"Through her intercession, may we listen to the supplicant voices of those who experience spiritual or material poverty and respond to that voice with the charity that distinguishes the faithful disciples of the Gospel," the cardinal said.

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Pope invites Ukrainian Catholic Church leaders to Vatican

By Carol Glatz Catholic News Service


Pope Francis embraces Archbishop Sviatoslav Shevchuk of Kiev-Halych, head of the Ukrainian Catholic Church, during a meeting with the Ukrainian Catholic community at the Basilica of Santa Sophia in Rome Jan. 28, 2018. Pope Francis has invited bishops of the Ukrainian Catholic Church to the Vatican in July in order to find ways the church can best serve their people, peace and the Gospel. (CNS photo/Remo Casilli, Reuters) See UKRAINE-VATICAN-POPE May 6, 2019.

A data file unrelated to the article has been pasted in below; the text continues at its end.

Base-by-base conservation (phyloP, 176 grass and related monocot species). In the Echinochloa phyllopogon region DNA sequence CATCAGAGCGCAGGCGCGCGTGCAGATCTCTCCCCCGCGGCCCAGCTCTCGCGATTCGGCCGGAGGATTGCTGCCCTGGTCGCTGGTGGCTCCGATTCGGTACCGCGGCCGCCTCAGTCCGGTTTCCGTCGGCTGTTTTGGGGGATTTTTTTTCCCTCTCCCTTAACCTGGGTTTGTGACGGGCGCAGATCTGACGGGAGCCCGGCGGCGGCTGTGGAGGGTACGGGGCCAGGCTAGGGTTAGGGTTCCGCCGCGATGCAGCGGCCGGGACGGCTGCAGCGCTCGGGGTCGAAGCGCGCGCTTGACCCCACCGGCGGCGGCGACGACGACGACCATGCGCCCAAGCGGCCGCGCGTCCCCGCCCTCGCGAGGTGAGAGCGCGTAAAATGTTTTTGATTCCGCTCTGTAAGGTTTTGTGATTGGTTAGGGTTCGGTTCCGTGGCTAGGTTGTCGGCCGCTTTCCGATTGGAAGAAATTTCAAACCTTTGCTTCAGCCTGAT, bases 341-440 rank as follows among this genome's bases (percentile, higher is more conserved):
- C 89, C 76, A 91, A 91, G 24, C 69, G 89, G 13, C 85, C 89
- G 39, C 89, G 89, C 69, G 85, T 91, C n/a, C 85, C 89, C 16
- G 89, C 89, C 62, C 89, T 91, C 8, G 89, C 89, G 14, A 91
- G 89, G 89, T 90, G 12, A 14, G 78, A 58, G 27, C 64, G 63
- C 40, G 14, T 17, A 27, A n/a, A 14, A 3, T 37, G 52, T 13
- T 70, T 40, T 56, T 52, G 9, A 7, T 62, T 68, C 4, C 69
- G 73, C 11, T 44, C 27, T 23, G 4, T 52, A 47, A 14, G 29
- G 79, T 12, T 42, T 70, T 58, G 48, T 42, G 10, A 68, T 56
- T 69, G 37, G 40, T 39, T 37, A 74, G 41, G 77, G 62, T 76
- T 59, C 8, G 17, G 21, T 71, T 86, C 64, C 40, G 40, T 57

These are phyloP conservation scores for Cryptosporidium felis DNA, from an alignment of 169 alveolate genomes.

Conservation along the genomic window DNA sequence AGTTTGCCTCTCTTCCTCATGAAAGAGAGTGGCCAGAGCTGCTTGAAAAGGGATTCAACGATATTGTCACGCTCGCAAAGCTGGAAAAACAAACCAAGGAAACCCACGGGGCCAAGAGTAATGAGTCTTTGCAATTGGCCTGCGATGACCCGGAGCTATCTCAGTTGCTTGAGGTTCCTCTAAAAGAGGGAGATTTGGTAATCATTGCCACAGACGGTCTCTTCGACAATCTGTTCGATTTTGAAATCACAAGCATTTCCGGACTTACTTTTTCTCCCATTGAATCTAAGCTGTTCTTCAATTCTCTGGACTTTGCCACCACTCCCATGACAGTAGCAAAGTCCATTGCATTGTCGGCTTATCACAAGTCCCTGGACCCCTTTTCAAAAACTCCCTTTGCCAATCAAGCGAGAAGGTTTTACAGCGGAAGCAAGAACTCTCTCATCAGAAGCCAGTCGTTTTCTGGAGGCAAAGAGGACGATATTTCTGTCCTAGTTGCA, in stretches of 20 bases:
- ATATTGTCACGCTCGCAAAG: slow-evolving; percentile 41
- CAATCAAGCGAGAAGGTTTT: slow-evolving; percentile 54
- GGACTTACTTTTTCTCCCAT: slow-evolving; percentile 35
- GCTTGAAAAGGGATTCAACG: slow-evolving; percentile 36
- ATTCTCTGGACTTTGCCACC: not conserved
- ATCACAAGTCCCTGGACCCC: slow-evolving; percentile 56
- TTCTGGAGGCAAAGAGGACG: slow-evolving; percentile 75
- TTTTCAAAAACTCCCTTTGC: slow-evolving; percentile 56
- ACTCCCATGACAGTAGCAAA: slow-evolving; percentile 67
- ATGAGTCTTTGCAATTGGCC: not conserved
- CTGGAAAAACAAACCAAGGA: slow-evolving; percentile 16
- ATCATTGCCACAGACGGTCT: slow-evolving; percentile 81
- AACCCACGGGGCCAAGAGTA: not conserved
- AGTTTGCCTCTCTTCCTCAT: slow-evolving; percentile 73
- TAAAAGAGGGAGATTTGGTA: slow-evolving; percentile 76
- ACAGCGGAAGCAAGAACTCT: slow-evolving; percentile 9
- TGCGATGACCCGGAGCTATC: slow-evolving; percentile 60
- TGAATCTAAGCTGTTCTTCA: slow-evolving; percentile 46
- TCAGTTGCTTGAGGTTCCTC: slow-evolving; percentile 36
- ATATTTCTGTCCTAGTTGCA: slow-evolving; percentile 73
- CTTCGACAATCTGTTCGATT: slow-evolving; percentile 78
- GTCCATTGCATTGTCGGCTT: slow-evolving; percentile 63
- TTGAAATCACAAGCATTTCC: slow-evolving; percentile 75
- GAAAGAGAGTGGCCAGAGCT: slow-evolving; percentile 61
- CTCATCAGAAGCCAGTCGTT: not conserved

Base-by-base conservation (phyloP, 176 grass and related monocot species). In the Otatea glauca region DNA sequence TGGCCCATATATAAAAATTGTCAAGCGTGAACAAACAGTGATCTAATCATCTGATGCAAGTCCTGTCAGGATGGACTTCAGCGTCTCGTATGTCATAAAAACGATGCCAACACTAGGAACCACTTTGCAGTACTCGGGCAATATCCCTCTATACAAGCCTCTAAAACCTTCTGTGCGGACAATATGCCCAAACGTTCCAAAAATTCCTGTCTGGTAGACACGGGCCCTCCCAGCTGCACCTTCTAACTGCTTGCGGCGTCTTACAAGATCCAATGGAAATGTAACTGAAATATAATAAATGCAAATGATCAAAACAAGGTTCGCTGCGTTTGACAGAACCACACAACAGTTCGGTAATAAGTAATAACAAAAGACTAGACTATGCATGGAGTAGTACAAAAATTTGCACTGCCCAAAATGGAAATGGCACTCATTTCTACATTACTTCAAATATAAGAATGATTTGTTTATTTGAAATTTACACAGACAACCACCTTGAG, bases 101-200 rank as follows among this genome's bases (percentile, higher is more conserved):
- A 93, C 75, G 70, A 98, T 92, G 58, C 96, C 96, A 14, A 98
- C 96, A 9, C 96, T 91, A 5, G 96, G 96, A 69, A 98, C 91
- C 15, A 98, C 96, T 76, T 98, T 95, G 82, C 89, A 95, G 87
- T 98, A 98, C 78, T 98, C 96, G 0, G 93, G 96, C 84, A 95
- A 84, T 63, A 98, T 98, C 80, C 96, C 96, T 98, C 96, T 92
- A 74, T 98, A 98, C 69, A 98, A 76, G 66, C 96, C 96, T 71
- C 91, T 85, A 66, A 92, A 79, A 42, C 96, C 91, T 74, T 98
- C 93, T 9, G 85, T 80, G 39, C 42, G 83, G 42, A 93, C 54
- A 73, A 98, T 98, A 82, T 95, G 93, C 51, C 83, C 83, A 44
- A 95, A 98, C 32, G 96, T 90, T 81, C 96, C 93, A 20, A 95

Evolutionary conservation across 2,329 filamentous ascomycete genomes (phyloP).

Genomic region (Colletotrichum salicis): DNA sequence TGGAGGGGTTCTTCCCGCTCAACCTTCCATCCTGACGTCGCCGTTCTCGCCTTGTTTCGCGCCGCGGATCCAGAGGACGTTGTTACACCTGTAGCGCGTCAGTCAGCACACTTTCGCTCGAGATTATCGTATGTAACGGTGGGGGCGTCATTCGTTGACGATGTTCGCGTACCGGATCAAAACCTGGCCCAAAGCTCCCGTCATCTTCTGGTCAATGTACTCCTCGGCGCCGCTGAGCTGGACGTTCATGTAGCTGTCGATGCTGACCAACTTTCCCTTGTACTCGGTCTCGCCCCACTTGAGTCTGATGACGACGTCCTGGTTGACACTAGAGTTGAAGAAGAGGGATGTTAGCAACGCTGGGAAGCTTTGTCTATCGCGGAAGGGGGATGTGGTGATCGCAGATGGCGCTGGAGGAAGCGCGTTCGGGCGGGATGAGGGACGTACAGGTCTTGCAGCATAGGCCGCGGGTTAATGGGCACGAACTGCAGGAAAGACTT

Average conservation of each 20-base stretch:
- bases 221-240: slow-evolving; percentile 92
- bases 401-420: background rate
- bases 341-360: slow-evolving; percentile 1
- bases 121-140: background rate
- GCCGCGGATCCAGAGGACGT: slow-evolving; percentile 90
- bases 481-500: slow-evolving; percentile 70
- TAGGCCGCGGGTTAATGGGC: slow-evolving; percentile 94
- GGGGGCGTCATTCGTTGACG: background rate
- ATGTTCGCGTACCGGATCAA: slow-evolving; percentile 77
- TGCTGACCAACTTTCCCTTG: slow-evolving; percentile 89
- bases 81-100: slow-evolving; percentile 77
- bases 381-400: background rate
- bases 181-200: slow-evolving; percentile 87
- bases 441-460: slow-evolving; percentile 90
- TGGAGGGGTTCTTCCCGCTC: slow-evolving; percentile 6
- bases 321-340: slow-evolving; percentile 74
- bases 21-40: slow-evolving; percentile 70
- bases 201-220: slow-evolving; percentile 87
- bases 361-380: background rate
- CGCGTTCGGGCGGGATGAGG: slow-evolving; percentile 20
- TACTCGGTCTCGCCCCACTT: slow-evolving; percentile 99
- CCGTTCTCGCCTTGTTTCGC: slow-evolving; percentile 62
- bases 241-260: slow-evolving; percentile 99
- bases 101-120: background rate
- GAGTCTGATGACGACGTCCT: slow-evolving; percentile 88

VATICAN CITY (CNS) -- Pope Francis has invited bishops of the Ukrainian Catholic Church to the Vatican in July to find ways the church can best serve their people, peace and the Gospel.

The pope's desire for the meeting, set for July 5-6, is "a sign of his closeness to the Ukrainian Catholic Church" in Ukraine and other parts of the world, the Vatican press office said in a communique May 4.

Given the "delicate and complex situation" in Ukraine, Pope Francis decided to invite the head of the Ukrainian Catholic Church, Archbishop Sviatoslav Shevchuk of Kiev-Halych, its metropolitan archbishops and members of its permanent synod, the press office said.